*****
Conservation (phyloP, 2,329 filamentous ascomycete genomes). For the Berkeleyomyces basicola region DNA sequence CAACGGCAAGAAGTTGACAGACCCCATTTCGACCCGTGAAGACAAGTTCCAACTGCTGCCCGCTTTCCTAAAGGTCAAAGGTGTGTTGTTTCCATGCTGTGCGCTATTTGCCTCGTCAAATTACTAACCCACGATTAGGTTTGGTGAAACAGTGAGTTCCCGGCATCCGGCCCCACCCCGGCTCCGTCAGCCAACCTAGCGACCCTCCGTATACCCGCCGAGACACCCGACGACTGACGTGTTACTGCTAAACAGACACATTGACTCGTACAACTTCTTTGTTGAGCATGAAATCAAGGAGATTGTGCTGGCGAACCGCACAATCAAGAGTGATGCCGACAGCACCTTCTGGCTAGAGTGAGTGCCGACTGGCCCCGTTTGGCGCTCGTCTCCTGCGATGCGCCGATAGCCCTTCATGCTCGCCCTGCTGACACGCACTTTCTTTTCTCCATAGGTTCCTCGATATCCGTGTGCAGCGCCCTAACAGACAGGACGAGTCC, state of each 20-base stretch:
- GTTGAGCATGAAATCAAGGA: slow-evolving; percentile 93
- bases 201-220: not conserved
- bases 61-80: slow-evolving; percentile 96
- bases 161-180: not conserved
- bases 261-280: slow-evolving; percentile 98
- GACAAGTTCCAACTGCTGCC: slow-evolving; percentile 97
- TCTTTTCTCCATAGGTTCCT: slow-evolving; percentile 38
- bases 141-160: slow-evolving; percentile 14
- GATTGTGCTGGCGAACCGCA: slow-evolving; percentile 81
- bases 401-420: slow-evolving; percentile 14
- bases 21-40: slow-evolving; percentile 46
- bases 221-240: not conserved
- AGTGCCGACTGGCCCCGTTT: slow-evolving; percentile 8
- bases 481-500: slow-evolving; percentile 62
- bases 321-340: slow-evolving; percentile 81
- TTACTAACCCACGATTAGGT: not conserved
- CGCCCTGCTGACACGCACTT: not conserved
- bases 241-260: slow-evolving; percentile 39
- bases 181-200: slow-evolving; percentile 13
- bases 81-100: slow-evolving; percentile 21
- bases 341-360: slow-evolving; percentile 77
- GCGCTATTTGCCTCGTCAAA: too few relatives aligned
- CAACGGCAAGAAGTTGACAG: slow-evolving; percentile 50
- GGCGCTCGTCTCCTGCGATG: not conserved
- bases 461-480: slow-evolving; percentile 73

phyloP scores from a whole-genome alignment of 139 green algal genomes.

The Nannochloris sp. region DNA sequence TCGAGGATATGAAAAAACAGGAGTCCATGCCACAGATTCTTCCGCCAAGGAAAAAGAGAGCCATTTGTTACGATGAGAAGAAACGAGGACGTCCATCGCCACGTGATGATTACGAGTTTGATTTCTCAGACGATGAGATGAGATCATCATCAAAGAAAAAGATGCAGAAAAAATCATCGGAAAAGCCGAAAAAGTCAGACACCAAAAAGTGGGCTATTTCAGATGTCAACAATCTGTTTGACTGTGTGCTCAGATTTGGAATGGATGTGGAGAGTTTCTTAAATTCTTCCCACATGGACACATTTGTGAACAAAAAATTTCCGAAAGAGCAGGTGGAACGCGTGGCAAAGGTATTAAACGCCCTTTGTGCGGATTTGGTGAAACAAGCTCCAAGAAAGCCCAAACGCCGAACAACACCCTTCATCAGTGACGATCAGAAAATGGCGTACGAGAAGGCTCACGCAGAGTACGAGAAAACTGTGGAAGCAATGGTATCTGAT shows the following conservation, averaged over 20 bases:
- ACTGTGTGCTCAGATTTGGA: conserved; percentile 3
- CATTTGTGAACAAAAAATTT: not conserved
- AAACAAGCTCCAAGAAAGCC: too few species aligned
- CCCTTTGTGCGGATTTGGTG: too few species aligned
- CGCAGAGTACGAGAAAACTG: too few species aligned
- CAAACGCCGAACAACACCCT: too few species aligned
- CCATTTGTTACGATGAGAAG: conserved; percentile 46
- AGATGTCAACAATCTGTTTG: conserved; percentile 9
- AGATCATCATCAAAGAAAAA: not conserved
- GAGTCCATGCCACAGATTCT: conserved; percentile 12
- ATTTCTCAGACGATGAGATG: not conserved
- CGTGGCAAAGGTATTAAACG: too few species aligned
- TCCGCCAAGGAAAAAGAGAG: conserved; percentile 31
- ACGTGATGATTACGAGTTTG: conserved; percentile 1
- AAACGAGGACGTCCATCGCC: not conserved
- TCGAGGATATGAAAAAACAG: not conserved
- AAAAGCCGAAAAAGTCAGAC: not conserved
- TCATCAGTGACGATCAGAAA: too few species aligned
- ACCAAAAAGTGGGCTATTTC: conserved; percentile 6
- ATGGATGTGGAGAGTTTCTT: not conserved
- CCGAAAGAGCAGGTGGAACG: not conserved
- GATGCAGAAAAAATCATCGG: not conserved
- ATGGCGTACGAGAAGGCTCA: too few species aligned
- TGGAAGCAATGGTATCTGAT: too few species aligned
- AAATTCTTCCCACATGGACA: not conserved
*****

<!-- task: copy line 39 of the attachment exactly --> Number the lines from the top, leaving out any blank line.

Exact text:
- ATTTCTCAGACGATGAGATG: not conserved